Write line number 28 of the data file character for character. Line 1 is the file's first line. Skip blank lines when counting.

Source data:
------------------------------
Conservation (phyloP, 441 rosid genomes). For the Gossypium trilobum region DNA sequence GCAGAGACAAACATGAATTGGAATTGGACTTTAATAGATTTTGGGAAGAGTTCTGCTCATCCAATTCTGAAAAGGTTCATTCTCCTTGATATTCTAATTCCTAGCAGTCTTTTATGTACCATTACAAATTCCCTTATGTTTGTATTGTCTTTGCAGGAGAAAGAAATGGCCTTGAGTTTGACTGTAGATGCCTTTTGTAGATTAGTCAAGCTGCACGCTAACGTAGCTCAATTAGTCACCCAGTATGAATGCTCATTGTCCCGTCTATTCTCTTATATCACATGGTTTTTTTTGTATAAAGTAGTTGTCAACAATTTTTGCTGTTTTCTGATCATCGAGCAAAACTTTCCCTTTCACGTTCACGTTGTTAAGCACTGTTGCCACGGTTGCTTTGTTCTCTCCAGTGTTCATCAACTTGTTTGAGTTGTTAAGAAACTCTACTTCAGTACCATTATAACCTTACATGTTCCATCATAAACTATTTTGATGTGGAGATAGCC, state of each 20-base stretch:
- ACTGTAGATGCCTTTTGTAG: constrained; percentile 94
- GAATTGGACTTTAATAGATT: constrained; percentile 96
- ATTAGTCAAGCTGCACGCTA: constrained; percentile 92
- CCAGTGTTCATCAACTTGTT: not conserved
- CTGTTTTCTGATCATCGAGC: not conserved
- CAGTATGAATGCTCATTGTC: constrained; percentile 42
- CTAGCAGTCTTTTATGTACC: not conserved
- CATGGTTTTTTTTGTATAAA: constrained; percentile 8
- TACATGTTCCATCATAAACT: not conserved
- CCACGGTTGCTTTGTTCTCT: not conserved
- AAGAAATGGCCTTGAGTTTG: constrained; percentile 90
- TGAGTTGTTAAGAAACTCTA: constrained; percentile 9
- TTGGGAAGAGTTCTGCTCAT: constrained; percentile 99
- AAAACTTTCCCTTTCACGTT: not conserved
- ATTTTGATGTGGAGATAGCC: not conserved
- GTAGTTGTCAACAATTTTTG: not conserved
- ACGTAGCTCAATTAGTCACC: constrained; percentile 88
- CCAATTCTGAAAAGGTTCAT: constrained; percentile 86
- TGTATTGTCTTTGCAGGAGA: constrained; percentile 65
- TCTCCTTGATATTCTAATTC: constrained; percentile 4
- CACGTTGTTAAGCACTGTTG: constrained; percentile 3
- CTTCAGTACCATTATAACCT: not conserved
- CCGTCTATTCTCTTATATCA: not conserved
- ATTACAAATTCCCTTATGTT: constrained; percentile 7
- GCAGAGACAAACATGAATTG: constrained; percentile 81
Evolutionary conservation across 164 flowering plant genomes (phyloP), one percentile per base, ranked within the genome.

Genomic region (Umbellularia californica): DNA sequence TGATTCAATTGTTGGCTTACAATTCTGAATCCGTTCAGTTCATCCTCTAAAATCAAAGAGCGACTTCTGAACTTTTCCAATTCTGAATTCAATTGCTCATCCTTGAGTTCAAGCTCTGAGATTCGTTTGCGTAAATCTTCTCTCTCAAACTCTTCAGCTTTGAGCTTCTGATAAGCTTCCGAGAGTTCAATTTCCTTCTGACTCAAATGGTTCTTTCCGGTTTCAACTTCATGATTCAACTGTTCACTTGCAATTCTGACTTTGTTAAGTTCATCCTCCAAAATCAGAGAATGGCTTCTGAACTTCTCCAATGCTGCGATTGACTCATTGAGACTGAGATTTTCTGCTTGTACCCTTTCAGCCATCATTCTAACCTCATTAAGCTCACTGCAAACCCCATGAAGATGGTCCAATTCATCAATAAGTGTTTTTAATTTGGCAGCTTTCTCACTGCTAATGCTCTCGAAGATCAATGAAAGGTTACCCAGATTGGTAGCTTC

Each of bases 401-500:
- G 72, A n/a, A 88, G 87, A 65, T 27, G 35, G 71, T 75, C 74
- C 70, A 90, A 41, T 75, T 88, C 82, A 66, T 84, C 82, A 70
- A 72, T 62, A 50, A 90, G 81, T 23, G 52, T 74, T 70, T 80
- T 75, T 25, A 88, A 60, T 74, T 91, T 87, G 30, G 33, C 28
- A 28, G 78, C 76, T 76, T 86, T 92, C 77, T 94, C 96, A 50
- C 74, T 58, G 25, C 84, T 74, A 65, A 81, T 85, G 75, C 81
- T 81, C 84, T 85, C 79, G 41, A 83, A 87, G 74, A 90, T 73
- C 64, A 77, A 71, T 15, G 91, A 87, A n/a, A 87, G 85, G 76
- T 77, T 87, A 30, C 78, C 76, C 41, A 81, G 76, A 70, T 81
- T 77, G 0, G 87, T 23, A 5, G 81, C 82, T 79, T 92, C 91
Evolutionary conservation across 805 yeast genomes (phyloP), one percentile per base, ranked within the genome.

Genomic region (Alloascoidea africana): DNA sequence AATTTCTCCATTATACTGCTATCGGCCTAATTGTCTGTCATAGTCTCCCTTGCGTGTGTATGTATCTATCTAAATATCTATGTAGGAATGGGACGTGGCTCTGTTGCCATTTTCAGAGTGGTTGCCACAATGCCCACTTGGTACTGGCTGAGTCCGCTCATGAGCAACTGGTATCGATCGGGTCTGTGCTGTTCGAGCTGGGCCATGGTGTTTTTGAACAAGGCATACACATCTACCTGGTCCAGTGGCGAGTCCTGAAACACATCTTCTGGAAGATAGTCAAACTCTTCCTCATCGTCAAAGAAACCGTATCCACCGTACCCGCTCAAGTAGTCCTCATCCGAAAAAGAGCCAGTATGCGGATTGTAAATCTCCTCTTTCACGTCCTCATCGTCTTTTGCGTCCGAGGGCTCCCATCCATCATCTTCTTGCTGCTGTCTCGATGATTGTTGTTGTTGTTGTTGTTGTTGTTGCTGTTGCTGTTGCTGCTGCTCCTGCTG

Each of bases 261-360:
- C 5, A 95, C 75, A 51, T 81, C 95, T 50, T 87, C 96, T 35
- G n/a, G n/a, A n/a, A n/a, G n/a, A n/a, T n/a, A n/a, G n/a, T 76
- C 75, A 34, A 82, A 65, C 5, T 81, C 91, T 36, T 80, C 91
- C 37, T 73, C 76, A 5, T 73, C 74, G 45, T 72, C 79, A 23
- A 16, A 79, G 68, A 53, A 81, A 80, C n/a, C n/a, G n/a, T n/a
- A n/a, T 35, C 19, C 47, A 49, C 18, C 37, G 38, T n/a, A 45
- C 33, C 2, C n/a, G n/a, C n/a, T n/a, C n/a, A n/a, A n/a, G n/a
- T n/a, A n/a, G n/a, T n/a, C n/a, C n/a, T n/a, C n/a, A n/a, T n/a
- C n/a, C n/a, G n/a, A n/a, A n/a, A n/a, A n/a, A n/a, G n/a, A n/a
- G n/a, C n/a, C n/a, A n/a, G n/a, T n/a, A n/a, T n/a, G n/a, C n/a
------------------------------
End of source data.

Genomic region (Umbellularia californica): DNA sequence TGATTCAATTGTTGGCTTACAATTCTGAATCCGTTCAGTTCATCCTCTAAAATCAAAGAGCGACTTCTGAACTTTTCCAATTCTGAATTCAATTGCTCATCCTTGAGTTCAAGCTCTGAGATTCGTTTGCGTAAATCTTCTCTCTCAAACTCTTCAGCTTTGAGCTTCTGATAAGCTTCCGAGAGTTCAATTTCCTTCTGACTCAAATGGTTCTTTCCGGTTTCAACTTCATGATTCAACTGTTCACTTGCAATTCTGACTTTGTTAAGTTCATCCTCCAAAATCAGAGAATGGCTTCTGAACTTCTCCAATGCTGCGATTGACTCATTGAGACTGAGATTTTCTGCTTGTACCCTTTCAGCCATCATTCTAACCTCATTAAGCTCACTGCAAACCCCATGAAGATGGTCCAATTCATCAATAAGTGTTTTTAATTTGGCAGCTTTCTCACTGCTAATGCTCTCGAAGATCAATGAAAGGTTACCCAGATTGGTAGCTTC